By Anthony Bosco
I can’t help but feel bad for those eight guys — the eight remaining players who made up the 2003-04 St. John’s University men’s basketball team and took the court at Madison Square Garden Saturday to battle the Notre Dame Fighting Irish.
Those eight individuals will forever be linked to the worst season in the history of the legendary program. But they should be able to hold their heads high for the remainder of their lives for the way they have handled themselves throughout this wretched and otherwise forgettable season.
It is not Daryll Hill’s fault that Willie Shaw and former SJU great Marcus Hatten were arrested on charges of marijuana possession, nor was it walk-on Phil Missere’s fault that Mike Jarvis became the first head coach in Big East Conference history to be fired mid-season.
The last person anyone would blame for the Pittsburgh sex scandal that removed five team members from the roster for the rest of the season is gentle giant Curtis Johnson, the size of whose sneakers is equaled only by that of his heart.
These eight players, Hill, Missere, Johnson, Kyle Cuffe, Tyler Jones, Devon Mayo, Nygel Roach and Joe McDonald, have endeared themselves to Red Storm fans for their valiant effort, hard work and desire, and those who return next year should be the perfect foundation for a new coach to build on.
Unfortunately, not everyone will see it that way. Some will continue to tear down a program that has taken a beating all year long. And while I think the school and administration must take some of the blame for what has transpired, those eight kids shouldn’t have to and, as far as I’m concerned, they deserve their own standing ovation.
And if there were a polar opposite to the sentiments I have for the eight who remained on the team, that’s how I would feel about the allegations made against the university by former basketball player Abe Keita.
Keita went public last week, claiming he had received cash payments of $300 from an unidentified university official since he began attending the school in 1999 in a statement issued by his lawyer from the law firm Gallion & Spielvogel. He also accused the school of violating his civil rights, citing racial discrimination against foreign-born student-athletes.
I’d laugh if it were not so serious.
Keita, who has to be one of the biggest busts in the history of the program, never developed into a legitimate Division I player, never earned quality minutes or praise and was a starter by default on a team that hasn’t had a decent big man since the days of Jayson Williams. (I’m sure that has to sting a bit.)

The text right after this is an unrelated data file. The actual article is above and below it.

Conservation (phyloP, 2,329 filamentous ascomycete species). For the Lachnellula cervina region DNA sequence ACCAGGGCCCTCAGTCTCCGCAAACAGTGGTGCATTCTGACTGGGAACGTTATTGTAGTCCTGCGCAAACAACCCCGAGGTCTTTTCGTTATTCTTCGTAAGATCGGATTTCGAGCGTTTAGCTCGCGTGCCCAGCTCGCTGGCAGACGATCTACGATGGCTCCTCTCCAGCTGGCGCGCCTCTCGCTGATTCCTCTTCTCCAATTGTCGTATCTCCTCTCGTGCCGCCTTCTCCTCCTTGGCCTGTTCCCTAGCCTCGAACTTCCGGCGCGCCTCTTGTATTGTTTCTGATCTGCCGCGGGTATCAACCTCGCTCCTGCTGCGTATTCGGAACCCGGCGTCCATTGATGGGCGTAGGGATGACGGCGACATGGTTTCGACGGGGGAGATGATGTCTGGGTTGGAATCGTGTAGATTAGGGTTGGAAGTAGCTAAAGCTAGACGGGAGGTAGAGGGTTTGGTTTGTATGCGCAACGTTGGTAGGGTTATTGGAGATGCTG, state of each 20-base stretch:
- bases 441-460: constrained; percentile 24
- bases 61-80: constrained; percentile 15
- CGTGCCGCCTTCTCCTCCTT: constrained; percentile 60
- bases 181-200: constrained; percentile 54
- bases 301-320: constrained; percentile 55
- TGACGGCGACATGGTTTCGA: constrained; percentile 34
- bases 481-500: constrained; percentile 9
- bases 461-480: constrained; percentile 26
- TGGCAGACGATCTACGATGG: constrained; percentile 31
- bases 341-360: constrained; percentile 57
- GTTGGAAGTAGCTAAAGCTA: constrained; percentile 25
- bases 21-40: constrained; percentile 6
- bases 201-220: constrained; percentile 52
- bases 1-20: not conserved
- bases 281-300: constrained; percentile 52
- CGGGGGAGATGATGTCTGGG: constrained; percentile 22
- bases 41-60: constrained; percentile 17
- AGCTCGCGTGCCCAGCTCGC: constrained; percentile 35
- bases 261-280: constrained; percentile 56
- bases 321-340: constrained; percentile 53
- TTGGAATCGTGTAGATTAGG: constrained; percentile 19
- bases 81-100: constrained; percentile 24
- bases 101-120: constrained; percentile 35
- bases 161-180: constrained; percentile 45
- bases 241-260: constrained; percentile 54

I mean, really, how can anyone be expected to take these kind of allegations seriously when Keita had willingly and freely attended and played for the school for five years?
It’s not like anyone was forcing the guy to accept his free college education or to play basketball on national television, affording him incredible and priceless media exposure.
If he had developed his game even a little bit and stayed in bed on Feb. 4 instead of breaking curfew, venturing to a strip club and bringing a woman back to the team’s hotel in Pittsburgh with some teammates, maybe Keita would have been able to play basketball in the NBA.
Instead, Keita has made a mockery of his career at SJU.
“In fact, there is absolutely no recorded indication that St. John’s intended to do anything other than to exploit Mr. Keita for whatever benefit he might, in the short term, be able to lend to the university’s basketball program,” his lawyer’s statement said.
Good grief. If being exploited means getting a free college education while playing basketball on national television, all I have to say is, “St. John’s, please exploit me.” I mean, I couldn’t do a heck of a lot worse on the court than Keita did. And I’m a 5-foot-9 Italian-Cuban with no outside shot at all.
I had to read his media statement twice to make sure I was not suffering from some sort of delusion. Keita admitted accepting what he contended were cash payments and clearly had no intention of giving the alleged money back.All of a sudden after being kicked off the team, he said he believes that “such cash payments constitute an inarguable and incontrovertible violation of the most fundamental rules promulgated by the National Collegiate Athletic Association.”
The lawyer for Keita, a native of West Africa, also claimed the school “should have realized that Mr. Keita, given his background of abject poverty and lack of a support network in the United States, would have been extraordinarily vulnerable and susceptible to accepting NCAA-prohibited cash from the university.”
The statement also said that “to the extent that any of St. John’s cash payments to Mr. Keita permitted him to do so, he remitted such surplus monies to his impoverished mother in war-torn West Africa. To date, it has been seven years since Mr. Keita has seen his mother.”
Yes, poor Abe. He came to the greatest city in the world to get a free education and to play basketball and allegedly got paid to do it, but somehow he is the victim here.
I’m just glad this season is over, Keita’s career at St. John’s is over and the search for a new coach can begin. I hope by next year this whole sordid affair will be nothing but a miserable memory and those remaining eight players get the credit they deserve for reminding us just what the St. John’s tradition should be.
Reach Sports Editor Anthony Bosco by e-mail at TimesLedger@aol.com or call 718-229-0300, Ext. 130.